Decided: June 23, 2014
The Fourth Circuit affirmed the Western District of Virginia Court’s decision convicting Appellant of multiple offenses related to a healthcare fraud scheme.
Appellant was the former President and Business Manager of the Saltsville Rescue Squad, Inc., (the “Squad), which provided ambulance transport for medical emergencies, as well as non-emergency transportation for dialysis patients. The Medicare Fraud Control Unit of the Virginia Attorney General’s began investigating the Squad in 2008, and discovered that it provided transportation to three dialysis patients on a weekly basis who could have been transported by less extraordinary means. The Squad double billed Medicare and a private insurer approximately $1200 to $1500 per trip. Testimony at trial revealed that Appellant encouraged staff to falsify patients’ physical conditions to ensure that Medicare paid for the Squad’s transport. A jury convicted Appellant of health care fraud and perjury. The district court also awarded the Government a money judgment of forfeiture against Plaintiff for $907,521.77. Plaintiff then filed a timely appeal.
The Fourth Circuit rejected Appellant’s assertion that the prosecution presented insufficient evidence to support his conviction on the health care fraud because it failed to prove the transport of the patients to dialysis was not “medically necessary.” The Court stated that the prosecution’s evidence at trial sufficiently displayed that the Squad’s transport patients could stand, walk, and perform manual labor, yet Appellant submitted information describing the patients as bedridden. Further, Appellant was personally aware of the patients’ conditions since he participated in some of the transports, and even altered the Squad’s reporting practices to cover up the fraud. The Fourth Circuit also found sufficient evidence to support Appellant’s perjury conviction. A perjury charge requires that the prosecution prove that Appellant knowingly made a “false material declaration” while he was under oath. At trial, the prosecution compared Appellant’s testimony that one of the clients was transported on a stretcher by the Squad for a couple of years against a video of Appellant watching that same client walk from the ambulance to her home a few months before trial. The Fourth Circuit also rejected Appellant’s “baseless” argument that it was inconsistent for a jury to convict Appellant of the health care fraud when it acquitted the Squad. The U.S. Supreme Court established that a defendant cannot challenge a conviction simply because the conviction is inconsistent with a jury’s acquittal on another count. The Fourth Circuit also found no abuse of discretion in Appellant’s forty-eight month sentence because he failed to show that the sentence was unreasonable or tainted by procedural flaws. Finally, the Court found that Appellant was not prejudiced by the criminal forfeiture since 18 U.S.C. § 982(a)(7) required that the prosecution seek a court order to mandate the Appellant forfeit any property derived from the commission of his health care fraud.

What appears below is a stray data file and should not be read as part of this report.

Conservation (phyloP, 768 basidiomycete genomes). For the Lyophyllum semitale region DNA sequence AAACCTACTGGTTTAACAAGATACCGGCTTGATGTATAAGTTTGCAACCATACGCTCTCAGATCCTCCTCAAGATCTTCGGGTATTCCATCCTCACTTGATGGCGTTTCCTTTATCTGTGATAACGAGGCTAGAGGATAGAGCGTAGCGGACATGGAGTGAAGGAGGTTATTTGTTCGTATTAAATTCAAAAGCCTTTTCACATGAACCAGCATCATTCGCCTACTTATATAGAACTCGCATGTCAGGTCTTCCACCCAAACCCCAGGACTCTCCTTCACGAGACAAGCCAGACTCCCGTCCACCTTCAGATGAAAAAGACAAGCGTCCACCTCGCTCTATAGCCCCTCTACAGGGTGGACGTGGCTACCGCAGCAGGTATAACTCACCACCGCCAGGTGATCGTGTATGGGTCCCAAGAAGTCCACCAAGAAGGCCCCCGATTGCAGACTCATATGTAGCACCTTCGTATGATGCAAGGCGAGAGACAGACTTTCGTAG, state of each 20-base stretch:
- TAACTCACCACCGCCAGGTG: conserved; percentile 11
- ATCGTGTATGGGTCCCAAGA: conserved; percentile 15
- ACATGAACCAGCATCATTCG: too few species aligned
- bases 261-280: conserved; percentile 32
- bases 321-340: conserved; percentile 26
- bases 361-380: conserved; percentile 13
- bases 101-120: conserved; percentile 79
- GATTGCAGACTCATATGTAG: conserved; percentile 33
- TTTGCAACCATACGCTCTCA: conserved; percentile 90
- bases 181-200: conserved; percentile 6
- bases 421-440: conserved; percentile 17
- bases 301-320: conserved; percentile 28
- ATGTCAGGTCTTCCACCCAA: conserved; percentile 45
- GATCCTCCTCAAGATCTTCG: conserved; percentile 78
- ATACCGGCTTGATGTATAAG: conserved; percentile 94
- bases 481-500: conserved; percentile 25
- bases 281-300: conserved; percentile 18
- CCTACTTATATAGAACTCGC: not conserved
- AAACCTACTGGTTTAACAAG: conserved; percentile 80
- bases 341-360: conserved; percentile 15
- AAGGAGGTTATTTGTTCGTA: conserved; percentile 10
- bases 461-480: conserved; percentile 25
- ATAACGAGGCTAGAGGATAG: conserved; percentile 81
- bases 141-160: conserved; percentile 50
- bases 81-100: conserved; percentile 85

Alysja S. Garansi